Teach & Serve III, No. 7 – Intimidation

Teach & Serve III, No. 7

Intimidation

September 20, 2017

I do not want to follow a leader who thinks that the best way to engender loyalty is to intimidate those being led.

And I won’t.

I have written about this anecdote before, but I had cause to consider it anew this week.

When I first was hired as an administrator, I had a conversation with my uncle who, for years, had been Dean of the Math Department at a midwestern public university. He had well over 40 professors and adjuncts in his department and there was much to manage.

My uncle, a very bright, very tall man, said to me: “Sometimes, use the height.”

“What’s that?”

“Sometimes use your height.”

I am a tall man as well, taller than my uncle, actually, but I still did not take his meaning.

“When things get out of hand, if I am sitting in a meeting, I just stand up. That tends to quiet the room.”

“Ah,” I said. “Thanks.”

It sounded like a pretty good strategy to me. Rise up. Indicate displeasure. Control the room.

I do not, however, remember ever using this technique. I am sure I did.

15 years later, I wonder about it. I hate to overthink it, but it does seem to me like a move that is meant to intimidate. I am tall. I am taller than you. I exert my authority.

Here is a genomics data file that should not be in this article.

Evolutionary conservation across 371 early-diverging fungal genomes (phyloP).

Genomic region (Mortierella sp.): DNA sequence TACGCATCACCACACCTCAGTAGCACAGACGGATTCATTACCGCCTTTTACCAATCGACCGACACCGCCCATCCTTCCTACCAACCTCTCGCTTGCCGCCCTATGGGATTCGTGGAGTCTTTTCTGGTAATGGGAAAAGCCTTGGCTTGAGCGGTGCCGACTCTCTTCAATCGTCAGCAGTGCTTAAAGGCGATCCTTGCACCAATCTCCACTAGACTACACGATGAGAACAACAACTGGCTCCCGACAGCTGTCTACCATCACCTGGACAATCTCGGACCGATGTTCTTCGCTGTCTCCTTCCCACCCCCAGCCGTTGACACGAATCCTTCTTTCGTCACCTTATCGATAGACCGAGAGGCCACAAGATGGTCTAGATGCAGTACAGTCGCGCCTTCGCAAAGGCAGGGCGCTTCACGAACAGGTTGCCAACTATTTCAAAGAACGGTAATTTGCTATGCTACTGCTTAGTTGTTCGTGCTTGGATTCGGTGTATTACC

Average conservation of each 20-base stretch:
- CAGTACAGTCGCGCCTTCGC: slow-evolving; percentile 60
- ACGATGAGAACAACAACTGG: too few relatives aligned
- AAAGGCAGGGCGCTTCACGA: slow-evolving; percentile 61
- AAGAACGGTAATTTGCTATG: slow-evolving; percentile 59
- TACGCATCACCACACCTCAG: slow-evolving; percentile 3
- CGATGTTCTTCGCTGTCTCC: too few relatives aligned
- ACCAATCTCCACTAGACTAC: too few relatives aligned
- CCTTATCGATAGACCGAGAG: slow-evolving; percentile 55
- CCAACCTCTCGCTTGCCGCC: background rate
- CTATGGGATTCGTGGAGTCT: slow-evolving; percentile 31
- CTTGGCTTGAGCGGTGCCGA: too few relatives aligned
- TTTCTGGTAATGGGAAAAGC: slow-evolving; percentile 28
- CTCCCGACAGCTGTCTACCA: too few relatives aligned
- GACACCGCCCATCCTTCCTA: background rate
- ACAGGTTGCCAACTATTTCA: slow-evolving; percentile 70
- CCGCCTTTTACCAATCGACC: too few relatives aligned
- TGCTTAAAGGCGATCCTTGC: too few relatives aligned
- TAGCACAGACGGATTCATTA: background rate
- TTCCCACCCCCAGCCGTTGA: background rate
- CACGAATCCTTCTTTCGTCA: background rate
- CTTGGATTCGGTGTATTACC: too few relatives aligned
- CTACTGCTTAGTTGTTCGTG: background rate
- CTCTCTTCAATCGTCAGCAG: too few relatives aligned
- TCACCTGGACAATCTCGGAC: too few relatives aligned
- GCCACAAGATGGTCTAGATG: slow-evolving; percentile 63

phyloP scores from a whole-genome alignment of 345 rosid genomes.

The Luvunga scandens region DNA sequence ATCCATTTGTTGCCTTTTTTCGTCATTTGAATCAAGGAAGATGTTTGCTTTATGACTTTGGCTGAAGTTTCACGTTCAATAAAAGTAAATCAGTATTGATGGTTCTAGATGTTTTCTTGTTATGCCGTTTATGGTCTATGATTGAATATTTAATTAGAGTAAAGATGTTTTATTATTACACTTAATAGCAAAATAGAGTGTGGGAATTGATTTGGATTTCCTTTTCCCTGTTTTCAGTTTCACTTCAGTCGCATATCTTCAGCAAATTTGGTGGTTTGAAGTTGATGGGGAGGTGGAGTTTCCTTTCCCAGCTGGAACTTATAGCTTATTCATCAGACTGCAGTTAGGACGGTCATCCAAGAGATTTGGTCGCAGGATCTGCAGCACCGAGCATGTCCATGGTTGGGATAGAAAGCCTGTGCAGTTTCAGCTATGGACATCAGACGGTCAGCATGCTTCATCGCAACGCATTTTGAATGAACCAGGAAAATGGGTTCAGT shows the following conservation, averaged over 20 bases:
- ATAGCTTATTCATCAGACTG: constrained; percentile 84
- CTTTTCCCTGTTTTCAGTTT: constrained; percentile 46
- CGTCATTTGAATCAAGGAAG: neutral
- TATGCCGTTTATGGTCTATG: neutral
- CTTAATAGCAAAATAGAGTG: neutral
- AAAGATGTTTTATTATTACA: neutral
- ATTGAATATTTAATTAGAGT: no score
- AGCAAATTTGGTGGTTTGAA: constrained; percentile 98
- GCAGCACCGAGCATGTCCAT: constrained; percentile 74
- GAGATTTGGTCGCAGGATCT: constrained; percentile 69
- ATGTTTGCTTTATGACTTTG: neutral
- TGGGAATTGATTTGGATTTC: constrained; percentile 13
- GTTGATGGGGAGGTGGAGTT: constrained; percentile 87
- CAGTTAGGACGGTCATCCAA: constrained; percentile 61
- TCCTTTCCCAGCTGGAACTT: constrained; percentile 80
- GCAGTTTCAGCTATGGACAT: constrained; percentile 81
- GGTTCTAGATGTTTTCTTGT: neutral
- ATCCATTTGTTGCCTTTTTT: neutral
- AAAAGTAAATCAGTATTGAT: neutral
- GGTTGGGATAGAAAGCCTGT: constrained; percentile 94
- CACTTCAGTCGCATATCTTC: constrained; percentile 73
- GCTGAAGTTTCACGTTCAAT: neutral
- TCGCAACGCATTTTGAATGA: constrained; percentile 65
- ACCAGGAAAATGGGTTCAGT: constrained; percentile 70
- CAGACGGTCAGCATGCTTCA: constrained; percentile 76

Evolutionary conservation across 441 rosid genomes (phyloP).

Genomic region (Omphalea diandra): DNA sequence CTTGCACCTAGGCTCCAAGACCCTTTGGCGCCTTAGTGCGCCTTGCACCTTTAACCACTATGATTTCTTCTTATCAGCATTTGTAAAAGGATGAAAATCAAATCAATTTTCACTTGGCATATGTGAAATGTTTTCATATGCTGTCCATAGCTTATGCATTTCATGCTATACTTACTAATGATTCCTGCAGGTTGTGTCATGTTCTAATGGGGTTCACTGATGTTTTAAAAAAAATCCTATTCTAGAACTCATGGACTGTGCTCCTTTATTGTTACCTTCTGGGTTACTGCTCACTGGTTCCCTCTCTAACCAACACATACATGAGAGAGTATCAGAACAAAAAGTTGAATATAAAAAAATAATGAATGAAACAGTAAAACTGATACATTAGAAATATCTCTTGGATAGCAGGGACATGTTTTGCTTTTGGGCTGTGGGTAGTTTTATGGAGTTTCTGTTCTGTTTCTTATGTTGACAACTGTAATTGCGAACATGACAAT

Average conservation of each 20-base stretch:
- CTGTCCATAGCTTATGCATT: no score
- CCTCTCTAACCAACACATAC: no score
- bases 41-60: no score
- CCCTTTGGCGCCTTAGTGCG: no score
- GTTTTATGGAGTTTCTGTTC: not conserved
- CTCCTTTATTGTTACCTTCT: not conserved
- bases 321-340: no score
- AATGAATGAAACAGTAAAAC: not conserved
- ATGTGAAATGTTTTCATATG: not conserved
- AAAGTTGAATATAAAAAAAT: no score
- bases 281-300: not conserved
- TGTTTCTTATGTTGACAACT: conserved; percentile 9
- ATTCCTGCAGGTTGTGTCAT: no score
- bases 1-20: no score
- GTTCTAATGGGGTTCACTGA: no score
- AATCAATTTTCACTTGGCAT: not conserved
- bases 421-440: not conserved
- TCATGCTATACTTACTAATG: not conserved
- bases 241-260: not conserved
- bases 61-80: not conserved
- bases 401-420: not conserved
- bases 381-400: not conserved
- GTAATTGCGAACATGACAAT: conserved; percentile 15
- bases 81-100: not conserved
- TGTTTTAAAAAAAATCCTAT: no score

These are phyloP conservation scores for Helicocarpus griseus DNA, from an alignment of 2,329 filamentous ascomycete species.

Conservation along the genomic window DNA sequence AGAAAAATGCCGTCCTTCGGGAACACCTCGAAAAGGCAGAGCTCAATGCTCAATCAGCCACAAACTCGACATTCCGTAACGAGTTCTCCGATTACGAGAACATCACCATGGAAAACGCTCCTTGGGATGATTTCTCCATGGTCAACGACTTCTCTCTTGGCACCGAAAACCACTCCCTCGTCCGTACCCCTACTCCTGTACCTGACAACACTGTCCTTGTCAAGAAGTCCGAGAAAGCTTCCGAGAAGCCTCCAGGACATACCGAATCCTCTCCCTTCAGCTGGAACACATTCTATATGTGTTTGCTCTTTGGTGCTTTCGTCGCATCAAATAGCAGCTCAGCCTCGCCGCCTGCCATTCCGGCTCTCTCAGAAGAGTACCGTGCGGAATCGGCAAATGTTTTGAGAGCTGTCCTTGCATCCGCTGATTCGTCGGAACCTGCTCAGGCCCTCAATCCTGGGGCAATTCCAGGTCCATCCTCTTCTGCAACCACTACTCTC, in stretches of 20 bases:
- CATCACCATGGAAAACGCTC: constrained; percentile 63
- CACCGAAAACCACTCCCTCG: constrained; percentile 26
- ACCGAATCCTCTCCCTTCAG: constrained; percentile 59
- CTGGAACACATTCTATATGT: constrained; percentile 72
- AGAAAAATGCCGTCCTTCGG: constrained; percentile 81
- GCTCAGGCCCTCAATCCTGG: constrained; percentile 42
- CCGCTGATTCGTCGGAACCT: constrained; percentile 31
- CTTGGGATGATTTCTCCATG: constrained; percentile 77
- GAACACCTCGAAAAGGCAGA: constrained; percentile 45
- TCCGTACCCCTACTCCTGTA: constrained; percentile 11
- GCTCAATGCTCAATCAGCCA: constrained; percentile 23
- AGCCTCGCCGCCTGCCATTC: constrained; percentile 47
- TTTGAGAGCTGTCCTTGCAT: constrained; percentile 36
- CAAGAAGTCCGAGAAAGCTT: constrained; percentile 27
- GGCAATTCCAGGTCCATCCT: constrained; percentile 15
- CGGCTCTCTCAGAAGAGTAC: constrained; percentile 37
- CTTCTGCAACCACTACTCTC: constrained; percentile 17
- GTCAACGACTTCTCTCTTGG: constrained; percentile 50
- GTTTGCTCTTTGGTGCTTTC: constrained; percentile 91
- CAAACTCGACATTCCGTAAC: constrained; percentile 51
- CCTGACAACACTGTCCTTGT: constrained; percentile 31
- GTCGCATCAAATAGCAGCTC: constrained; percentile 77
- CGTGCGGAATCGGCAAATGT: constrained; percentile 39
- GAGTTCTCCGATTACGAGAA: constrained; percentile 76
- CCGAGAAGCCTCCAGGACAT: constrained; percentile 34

Okay, okay. No big deal. It is not like my uncle pounded on tables (I do not believe he did, anyway) and it is not like I ever did, either (if I did, I have conveniently blocked those times out of my memory).

This is not a bad strategy. It is not offensive. It is just fine especially if one does not find oneself standing up all the time to control a room or reset a meeting. See, I believe the only reason a strategy like that would work in the first place is because those being led respect the leader enough to care what he or she is doing, standing or sitting.

There are some leaders, though, who believe that their leadership originates from a place of power. Some who believe the only reason they are followed at all is because of the title on their lanyard, the name plate on their door, the position they hold. There are some leaders who believe their positions grant them all the authority they need to be leaders, to be called “boss,” to be in charge.

And those leaders, in my opinion, tend to rely on leadership techniques that intimidate, that divide, that defeat. Frankly, though initially those being led might be “defeated” by these tactics, it is my experience that, in the end, leading from intimidation is almost always self-defeating.

Is there a place in leadership to exert one’s authority? Of course there is. Often leaders need to. But if that is the primary mode of operation – if intimidation in leadership is seen as a useful tool, not a last resort – that is a problem.

I do not want to follow a leader who thinks that the best way to engender loyalty is to intimidate those being led.

And I won’t.

Nor will most others. For long.